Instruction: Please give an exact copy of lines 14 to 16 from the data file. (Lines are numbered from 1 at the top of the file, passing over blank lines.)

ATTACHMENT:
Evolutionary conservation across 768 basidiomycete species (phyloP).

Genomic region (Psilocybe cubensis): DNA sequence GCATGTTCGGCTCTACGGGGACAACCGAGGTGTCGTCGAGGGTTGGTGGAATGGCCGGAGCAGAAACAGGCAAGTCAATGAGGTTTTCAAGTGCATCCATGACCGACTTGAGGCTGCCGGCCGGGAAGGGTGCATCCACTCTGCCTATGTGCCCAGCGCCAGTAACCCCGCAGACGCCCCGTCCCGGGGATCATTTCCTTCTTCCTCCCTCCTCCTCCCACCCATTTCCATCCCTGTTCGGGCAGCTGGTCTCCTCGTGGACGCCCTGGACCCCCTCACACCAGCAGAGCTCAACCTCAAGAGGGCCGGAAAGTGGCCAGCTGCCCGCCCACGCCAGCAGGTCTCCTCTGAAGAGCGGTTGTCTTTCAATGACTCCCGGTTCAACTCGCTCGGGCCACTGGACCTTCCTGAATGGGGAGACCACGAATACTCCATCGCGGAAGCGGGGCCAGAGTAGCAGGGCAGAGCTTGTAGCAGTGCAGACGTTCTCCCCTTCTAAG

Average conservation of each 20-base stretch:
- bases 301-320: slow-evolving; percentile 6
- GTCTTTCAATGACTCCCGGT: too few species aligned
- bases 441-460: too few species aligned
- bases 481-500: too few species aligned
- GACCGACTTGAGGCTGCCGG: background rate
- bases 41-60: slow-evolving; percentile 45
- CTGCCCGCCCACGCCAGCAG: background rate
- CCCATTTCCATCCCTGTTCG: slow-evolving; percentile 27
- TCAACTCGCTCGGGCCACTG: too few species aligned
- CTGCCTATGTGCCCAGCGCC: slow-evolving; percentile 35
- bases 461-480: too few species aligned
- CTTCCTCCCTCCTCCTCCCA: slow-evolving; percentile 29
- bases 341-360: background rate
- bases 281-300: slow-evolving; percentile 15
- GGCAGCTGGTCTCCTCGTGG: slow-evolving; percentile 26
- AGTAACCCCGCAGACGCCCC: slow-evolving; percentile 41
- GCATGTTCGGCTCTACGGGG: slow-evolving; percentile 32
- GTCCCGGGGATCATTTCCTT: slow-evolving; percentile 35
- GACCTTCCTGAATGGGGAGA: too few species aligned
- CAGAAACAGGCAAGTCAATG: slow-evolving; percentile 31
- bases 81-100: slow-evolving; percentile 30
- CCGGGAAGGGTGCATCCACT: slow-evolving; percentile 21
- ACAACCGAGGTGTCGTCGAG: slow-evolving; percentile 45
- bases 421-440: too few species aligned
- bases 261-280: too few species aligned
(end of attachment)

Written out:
- bases 461-480: too few species aligned
- CTTCCTCCCTCCTCCTCCCA: slow-evolving; percentile 29
- bases 341-360: background rate